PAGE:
document the functional genomics of ticks, screwworms, mosquitoes, culicoides and other arthropods detrimental to animal and human health.

characterize and develop specific genetic tools to identify specific genes that mediate improved quality and composition of important agricultural commodities.

sequence and map expressed sequence tags (ESTs) to facilitate germplasm characterization.

develop new genetic tools, particularly DNA markers, to enhance plant breeding.

maintain genetic and genomic data on well‑conceived databases constructed with powerful, up‑to‑date information management software, and implemented on high‑speed, high‑capacity computer networks accessible via standard software from the Internet.

construct and maintain more precise physical, genetic, and transcript genomic maps to identify the genes underlying key agricultural traits and the genomic location of those genes, and to elucidate comparative gene function, structure, and organization.

exploit genome sequence and gene expression information to identify valuable genes and gene combinations in undeveloped genetic resources.

develop new DNA markers closely associated with resistance to disease, pests, environmental stresses, or with high-value quality traits.

During FY 2005, ARS will

identify new quantitative trait loci (QTL) affecting reproduction and health traits from novel populations of dairy cattle.

document the functional genomics of ticks, screwworms, mosquitoes, culicoides and other arthropods detrimental to animal and human health.

identify sequences in forage plants that control the plant’s ability to adapt to stressful conditions such as disease, aluminum toxicity, salinity, and drought to aid breeders to improve plants that will increase economic and environmental sustainability.

characterize and develop tools to identify specific genes that mediate improved quality and composition of important agricultural commodities.

sequence and map expressed sequence tags (ESTs) to facilitate germplasm characterization.

develop new genetic tools, particularly DNA markers, to enhance plant breeding.

maintain genetic and genomic data on well-conceived databases constructed with powerful, up-to-date information management software, and implemented on high-speed, high-capacity computer networks accessible via standard software from the Internet.

construct and maintain more precise physical, genetic, and transcript genomic maps to identify the genes underlying key agricultural traits and the genomic location of those genes, and to elucidate comparative gene function, structure, and organization.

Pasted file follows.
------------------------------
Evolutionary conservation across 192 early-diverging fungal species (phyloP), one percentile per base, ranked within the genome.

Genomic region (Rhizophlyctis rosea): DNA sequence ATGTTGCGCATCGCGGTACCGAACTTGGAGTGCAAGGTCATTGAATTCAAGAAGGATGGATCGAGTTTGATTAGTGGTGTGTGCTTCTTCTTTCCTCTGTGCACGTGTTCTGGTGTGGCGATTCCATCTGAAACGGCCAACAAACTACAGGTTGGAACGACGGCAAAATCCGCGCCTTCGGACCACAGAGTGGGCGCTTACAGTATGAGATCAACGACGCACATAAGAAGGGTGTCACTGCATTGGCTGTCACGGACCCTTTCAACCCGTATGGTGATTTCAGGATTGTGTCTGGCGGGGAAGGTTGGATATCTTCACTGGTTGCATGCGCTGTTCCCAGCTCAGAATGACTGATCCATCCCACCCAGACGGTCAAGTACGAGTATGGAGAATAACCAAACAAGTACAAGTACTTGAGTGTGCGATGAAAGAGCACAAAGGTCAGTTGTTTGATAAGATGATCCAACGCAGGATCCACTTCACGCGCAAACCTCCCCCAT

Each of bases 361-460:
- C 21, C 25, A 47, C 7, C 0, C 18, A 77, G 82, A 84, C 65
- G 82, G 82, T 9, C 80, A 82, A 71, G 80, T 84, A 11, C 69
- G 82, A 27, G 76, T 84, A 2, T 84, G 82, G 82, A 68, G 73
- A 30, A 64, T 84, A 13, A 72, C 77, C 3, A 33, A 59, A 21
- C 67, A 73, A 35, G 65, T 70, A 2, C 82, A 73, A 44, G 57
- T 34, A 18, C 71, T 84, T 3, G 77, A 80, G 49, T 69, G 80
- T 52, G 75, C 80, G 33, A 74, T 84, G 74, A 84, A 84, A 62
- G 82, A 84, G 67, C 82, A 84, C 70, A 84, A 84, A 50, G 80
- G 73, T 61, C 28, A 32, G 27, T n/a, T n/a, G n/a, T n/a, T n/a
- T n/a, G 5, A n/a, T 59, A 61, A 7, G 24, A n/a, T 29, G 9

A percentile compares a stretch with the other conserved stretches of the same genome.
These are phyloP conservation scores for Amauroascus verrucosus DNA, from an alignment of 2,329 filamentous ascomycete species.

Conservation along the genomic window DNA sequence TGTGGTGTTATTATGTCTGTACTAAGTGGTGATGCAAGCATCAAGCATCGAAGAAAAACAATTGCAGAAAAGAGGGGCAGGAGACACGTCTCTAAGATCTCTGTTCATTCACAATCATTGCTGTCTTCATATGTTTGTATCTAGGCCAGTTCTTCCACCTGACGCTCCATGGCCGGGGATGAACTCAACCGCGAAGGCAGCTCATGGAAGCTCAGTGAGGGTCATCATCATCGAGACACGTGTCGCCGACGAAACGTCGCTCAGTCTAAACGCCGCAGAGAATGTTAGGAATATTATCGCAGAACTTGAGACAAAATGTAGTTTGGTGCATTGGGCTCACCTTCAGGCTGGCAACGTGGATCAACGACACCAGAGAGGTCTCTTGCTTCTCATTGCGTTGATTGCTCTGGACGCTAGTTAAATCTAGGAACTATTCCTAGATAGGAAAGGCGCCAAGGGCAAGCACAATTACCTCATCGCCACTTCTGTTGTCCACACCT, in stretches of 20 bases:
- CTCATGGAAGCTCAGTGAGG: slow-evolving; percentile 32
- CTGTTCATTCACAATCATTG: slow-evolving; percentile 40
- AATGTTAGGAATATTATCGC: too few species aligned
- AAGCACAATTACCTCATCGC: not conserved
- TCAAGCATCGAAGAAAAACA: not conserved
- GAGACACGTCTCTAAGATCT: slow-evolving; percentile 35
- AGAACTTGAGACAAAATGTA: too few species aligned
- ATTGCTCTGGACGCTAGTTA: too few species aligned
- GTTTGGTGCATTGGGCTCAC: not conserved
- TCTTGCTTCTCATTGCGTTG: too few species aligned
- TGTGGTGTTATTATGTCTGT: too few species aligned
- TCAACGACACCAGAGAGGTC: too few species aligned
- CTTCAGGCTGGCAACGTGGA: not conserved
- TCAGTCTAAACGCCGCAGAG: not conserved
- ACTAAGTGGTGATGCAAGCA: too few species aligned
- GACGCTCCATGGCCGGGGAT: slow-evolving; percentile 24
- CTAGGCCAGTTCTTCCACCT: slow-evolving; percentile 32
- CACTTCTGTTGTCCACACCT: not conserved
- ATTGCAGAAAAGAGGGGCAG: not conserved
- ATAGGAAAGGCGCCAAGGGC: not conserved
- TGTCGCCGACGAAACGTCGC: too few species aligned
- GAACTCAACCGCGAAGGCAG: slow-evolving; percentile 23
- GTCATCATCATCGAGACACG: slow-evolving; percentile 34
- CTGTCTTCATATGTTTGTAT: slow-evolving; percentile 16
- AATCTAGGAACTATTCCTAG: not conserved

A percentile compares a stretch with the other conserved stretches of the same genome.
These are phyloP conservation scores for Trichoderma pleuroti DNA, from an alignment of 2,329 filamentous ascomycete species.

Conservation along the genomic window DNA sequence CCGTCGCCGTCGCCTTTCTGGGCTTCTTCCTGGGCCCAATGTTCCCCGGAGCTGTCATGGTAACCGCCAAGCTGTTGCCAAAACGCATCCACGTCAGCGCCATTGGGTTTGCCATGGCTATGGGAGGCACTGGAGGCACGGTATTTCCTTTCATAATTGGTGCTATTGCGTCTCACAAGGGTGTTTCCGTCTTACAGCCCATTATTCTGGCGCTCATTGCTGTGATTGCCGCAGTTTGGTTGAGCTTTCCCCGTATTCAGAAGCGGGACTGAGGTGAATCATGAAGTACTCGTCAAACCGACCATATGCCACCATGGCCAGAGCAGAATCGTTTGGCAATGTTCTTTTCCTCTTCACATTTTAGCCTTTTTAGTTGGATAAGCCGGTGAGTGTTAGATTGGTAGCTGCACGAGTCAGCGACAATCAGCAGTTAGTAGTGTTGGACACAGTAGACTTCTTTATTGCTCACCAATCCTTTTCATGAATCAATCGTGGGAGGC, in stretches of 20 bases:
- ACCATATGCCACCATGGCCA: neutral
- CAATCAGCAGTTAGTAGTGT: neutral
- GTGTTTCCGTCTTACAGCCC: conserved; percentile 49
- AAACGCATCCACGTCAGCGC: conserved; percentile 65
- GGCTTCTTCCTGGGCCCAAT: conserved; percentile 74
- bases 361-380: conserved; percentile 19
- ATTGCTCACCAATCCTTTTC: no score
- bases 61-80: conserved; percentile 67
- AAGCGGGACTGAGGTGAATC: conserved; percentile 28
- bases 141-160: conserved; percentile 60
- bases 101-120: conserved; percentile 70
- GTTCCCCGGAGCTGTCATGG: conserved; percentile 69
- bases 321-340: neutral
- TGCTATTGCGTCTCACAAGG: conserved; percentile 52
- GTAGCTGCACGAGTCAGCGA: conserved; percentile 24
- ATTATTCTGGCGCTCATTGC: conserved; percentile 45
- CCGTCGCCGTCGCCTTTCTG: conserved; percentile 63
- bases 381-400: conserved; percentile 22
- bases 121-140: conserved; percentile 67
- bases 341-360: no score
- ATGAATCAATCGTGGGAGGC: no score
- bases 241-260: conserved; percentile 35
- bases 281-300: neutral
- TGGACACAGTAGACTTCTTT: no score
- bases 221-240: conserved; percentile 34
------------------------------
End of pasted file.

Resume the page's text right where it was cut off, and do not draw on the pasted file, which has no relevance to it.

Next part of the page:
exploit genome sequence and gene expression information to identify valuable genes and gene combinations in undeveloped genetic resources.

develop new DNA markers closely associated with resistance to disease, pests, or environmental stresses, or with high value quality traits.              

PERFORMANCE GOAL 2.1.3.3:  Release of improved germplasm, varieties, and breeds based on effective use of genetic resources.

Indicators:

During FY 2002, ARS will

identify bermuda, fescue, and rye turf-grasses cultivars with improved tolerance to athletic field traffic and diseases, and evaluate management regimes for using these cultivars effectively.

ACCOMPLISHMENTS:  The National Turfgrass Evaluation Program, located at Beltsville, Maryland, coordinates research at cooperating universities in 40 States and 5 Canadian provinces that evaluate the persistence, input requirements, and other qualities of the major turfgrasses.  The program consolidates the results.

IMPACT/OUTCOME:  The data provided aids turf managers in selecting the varieties of Kentucky bluegrass, perennial ryegrass, tall fescue, fineleaf fescue, bent grass, and bermudagrass that are best adapted to their locations and turf needs.  This results in reduced costs and maximizes environmental benefits.

release four or five new cultivars of clover and trefoil better adapted to the Eastern United States.

ACCOMPLISHMENTS:  Scientists at Columbia, Missouri; Fresno, California; and Corvallis, Oregon, worked together to release and register five improved genetic stocks, including two narrowleaf trefoils, a big trefoil, and two birdsfoot trefoils.

IMPACT/OUTCOME:  Trefoils are useful nitrogen‑fixing forage plants that are high in protein, grow on acid soils, and do not cause bloating in livestock.  These new germplasm improvements will make using trefoils more affordable since the plants will be more productive, better adapted to a wider range of conditions, and more persistent.